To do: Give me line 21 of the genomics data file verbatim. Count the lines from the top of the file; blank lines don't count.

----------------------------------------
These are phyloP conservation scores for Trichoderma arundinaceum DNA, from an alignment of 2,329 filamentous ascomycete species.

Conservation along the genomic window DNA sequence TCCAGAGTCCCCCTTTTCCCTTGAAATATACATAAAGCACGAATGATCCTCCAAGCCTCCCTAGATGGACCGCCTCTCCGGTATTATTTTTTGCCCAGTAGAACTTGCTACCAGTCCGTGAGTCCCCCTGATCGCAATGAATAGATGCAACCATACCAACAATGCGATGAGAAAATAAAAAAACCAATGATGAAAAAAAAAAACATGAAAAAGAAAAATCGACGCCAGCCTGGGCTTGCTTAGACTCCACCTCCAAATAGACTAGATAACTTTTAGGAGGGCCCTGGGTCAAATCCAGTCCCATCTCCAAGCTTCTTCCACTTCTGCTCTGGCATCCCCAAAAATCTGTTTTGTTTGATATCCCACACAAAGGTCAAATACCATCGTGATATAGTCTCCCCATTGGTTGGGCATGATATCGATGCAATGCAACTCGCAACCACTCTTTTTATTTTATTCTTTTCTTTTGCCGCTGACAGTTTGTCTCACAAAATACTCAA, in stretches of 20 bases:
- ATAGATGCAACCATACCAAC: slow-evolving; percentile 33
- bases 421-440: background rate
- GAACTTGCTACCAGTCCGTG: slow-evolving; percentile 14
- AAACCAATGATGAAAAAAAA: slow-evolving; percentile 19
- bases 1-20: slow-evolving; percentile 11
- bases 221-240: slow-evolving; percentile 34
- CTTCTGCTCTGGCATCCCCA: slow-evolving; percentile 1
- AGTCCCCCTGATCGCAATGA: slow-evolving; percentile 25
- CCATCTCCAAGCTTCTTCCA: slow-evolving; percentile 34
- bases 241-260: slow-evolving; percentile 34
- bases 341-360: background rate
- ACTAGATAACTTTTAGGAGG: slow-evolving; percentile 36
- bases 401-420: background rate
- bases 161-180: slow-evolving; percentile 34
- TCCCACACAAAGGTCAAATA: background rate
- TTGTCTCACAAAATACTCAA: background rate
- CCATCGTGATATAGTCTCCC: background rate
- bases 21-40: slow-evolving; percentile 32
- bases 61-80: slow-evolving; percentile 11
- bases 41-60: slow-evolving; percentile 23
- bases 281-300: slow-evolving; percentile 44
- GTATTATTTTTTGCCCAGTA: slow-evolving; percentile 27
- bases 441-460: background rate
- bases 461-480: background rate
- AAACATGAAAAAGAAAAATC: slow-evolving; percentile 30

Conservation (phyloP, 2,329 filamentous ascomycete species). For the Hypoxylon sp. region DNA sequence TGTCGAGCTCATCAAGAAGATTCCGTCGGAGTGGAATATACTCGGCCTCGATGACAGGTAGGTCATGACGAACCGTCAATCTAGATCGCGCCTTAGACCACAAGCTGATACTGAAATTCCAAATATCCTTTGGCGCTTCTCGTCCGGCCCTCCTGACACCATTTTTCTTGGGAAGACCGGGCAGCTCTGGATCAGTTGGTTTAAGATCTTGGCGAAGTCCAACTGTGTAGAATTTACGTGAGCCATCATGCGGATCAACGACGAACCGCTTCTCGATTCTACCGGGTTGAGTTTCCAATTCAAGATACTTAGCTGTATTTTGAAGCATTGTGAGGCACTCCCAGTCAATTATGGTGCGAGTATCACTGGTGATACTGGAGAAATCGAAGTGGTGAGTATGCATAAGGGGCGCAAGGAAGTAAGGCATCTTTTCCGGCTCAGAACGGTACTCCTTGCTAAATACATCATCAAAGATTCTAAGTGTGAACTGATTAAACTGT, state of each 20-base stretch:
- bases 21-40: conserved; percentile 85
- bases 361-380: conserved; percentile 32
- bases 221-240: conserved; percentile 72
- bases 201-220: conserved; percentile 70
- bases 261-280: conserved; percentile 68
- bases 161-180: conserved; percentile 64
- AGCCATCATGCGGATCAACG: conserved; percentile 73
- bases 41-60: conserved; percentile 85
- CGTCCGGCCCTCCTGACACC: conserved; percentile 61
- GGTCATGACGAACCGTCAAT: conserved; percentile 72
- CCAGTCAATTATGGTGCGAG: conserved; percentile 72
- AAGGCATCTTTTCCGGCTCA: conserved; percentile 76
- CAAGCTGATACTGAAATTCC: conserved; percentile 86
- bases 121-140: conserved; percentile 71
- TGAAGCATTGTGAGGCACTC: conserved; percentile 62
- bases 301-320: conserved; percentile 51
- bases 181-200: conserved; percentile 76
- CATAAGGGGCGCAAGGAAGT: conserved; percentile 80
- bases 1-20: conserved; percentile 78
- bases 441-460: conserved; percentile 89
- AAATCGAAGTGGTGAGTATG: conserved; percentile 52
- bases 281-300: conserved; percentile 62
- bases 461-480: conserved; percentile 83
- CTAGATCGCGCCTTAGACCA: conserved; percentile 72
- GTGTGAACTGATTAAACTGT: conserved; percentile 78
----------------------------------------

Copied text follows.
- bases 61-80: slow-evolving; percentile 11